Never read a speech.p. 233
Make eye contact with your classroom or audience.p. 237
Move around the room throughout the lesson and never remain in the same place.p. 238
Teach the students, not the board.p. 239
Exhibit the same energy you expect from your audience.p. 239
Smile.p. 240
Never allow students to begin a statement with "Umm," "Well," or "Me and."p. 241
Fake it to make it.p. 243
Use a djembe drum. Every classroom in the world needs one.p. 244
Don't put the blame on students unfairly.p. 246
Lift up your teachers. No, really, lift them up.p. 248
Have fun.p. 249
Reaching Out Beyond the Classroomp. 253
Teach parents the correct way to tutor their children.p. 255
Build strong bonds with parents.p. 257
Ask the hard questions-"What do you want this school to be?"p. 260
Join parents, teachers, and community members together to create "theme days" for the school.p. 264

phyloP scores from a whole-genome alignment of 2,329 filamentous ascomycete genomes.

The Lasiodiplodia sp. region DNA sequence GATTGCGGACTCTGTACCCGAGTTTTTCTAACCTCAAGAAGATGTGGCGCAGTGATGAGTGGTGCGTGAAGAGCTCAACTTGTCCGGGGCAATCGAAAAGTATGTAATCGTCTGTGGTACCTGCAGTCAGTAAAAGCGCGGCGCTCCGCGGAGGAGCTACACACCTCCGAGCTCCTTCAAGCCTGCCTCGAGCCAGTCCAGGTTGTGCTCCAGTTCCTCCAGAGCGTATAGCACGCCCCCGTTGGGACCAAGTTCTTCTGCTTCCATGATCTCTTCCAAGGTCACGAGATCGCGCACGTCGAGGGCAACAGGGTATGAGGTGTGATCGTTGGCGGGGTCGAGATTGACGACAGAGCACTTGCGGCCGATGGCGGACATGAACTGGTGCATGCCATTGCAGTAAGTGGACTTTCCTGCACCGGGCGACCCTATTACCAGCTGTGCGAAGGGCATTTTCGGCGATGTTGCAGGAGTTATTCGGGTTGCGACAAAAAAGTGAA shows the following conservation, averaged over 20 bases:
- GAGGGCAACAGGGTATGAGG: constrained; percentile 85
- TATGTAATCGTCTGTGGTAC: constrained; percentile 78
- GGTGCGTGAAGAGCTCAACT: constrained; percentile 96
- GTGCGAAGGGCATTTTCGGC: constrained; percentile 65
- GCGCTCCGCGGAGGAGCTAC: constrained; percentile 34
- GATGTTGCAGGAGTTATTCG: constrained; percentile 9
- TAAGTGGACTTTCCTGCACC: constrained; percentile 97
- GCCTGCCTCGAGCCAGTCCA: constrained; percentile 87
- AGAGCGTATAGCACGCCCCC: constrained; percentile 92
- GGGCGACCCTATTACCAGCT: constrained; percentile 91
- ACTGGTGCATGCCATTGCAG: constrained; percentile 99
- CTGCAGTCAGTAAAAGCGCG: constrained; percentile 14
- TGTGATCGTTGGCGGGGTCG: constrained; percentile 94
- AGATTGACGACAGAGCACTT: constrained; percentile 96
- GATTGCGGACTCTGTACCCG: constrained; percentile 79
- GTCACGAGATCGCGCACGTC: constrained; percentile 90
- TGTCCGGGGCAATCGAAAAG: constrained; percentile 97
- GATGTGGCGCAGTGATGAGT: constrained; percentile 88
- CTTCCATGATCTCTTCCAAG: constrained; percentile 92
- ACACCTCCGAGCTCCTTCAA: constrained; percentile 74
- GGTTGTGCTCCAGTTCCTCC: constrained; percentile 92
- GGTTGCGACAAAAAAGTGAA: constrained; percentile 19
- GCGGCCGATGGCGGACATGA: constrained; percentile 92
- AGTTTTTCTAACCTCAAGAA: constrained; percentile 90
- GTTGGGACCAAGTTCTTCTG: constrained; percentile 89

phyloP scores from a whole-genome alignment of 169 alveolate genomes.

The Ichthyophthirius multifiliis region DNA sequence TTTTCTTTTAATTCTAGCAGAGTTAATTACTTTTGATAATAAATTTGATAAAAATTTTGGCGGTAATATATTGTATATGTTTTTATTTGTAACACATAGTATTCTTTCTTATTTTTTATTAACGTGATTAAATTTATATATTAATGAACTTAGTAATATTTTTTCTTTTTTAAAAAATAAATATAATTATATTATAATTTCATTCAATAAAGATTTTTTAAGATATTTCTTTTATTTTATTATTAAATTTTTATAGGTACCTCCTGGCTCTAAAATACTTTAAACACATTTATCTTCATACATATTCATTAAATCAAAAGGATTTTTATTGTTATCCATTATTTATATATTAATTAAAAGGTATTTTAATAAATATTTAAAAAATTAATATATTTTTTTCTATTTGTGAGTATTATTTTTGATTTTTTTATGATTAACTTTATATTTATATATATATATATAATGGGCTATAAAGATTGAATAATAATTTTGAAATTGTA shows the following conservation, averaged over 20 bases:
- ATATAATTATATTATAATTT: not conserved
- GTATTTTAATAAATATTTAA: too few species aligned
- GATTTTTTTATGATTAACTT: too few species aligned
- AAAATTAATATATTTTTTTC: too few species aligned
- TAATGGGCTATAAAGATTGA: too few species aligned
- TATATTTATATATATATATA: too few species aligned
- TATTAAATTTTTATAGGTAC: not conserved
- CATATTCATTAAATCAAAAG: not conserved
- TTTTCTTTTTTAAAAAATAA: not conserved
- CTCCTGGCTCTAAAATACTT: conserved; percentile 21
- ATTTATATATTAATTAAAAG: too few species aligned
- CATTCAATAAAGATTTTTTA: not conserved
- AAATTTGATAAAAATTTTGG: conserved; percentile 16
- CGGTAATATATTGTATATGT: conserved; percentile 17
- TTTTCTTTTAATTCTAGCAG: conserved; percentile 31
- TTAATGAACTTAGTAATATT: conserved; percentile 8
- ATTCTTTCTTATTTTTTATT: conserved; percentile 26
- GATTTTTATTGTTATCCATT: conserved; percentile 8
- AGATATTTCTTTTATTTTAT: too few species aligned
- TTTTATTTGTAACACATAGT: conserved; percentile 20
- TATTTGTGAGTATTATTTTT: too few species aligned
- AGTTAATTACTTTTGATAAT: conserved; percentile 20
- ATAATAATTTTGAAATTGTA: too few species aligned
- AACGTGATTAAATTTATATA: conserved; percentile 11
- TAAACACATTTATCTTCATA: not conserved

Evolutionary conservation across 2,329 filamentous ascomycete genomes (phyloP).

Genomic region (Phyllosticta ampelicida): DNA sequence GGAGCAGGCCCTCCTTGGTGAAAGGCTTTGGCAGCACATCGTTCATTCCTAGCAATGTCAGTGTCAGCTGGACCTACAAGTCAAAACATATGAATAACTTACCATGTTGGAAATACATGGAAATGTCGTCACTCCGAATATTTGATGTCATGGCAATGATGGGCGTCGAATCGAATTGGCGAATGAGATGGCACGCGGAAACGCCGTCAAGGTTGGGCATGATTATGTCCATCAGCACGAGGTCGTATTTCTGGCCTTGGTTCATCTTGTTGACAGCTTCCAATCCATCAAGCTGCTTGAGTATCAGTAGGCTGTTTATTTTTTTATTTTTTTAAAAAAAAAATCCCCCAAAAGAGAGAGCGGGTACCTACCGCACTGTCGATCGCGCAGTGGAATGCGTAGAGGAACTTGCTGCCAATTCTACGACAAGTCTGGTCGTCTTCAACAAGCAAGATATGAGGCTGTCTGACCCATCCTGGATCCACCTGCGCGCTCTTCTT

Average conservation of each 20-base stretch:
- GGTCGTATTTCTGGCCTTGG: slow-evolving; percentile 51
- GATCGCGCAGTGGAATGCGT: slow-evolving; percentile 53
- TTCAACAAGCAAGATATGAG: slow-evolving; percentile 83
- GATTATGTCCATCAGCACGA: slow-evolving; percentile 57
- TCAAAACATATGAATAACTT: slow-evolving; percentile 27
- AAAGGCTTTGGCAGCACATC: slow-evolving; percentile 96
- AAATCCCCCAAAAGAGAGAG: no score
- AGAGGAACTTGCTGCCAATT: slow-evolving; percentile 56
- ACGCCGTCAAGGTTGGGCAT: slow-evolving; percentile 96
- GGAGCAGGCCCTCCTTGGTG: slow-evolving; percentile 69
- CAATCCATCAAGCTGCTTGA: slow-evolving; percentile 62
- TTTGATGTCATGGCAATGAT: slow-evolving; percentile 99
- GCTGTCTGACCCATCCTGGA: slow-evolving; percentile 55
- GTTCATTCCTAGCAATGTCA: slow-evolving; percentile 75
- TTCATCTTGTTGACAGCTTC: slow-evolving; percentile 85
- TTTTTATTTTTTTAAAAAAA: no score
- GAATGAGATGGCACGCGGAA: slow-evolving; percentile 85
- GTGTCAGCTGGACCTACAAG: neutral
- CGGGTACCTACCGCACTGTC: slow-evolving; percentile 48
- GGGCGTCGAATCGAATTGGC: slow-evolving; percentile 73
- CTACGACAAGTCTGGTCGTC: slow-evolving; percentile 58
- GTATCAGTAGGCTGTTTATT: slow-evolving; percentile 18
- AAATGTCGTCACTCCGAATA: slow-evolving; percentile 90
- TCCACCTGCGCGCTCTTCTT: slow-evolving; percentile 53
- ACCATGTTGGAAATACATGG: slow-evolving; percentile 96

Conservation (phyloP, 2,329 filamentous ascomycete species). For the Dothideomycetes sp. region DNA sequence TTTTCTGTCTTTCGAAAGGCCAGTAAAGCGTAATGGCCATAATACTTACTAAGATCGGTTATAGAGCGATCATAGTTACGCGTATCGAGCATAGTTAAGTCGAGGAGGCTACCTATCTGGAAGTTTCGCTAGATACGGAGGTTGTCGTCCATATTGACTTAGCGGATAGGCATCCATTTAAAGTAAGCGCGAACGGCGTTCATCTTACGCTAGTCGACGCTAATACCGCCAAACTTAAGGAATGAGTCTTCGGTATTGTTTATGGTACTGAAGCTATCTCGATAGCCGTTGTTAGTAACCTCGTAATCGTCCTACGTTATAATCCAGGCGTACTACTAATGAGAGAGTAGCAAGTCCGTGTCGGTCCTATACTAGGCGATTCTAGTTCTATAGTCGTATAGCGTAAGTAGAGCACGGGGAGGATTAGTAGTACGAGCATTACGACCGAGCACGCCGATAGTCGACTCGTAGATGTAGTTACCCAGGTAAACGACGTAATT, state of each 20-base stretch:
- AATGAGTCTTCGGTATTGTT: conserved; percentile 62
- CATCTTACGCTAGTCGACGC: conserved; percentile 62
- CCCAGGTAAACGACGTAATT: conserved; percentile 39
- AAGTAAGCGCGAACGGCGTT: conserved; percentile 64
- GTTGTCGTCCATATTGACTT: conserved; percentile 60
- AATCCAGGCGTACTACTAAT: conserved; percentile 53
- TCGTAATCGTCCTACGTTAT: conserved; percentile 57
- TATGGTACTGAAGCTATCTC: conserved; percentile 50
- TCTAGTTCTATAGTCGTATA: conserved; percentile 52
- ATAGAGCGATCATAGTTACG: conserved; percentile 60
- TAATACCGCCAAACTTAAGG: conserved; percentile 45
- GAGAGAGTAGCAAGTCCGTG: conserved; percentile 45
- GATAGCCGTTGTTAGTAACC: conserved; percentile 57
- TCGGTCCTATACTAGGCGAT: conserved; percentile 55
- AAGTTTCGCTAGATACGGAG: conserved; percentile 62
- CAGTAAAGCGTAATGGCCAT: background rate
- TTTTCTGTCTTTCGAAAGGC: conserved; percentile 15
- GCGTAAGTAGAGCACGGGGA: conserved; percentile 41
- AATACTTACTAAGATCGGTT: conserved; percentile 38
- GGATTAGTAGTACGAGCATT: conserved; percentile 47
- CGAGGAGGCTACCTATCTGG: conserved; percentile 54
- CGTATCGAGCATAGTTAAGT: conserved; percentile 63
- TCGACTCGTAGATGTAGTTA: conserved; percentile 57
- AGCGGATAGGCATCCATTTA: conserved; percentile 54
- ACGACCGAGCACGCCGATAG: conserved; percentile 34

Accept the fact that if kids like you all the time, then you're doing something wrong.p. 267
Recognize that the heart of the school is the teacher. Hire the best and never settle.p. 269
Always observe a teacher applicant teaching a lesson before offering him or her a job.p. 271
Teach children the history and symbolism of their home and school.p. 275
Remember that children are literal thinkers and, as adults, we really have to spell out what we mean.p. 277
Remember that the little things can make all the difference.p. 280
Provide lessons in life that will become lessons for life.p. 284
Uplift the students who have the furthest to go.p. 285
Allow teachers the freedom to make their rooms reflect their personalities-allow them to use color!p. 287
Let the students shine.p. 291
Leave the jealousy at the door.p. 294
Realize that you never truly know all that is going on in the life of a child.p. 296
Raise our children to be global citizens.p. 297
Recognize the big cost of big dreams.p. 301
Reach out to the community to build a powerful network.p. 305
Once you have donors, work hard to keep them!p. 307
Send fhank-you letters that are hand-drawn, colorful, and grammatically correct.p. 312
If you need advice, ask for money. If you need money, ask for advice.p. 313
Make your good-byes mean something.p. 314
What's Next? The New Dreamp. 318
Acknowledgmentsp. 321
Ron Clark Academy Educator Trainingp. 323
Table of Contents provided by Ingram. All Rights Reserved.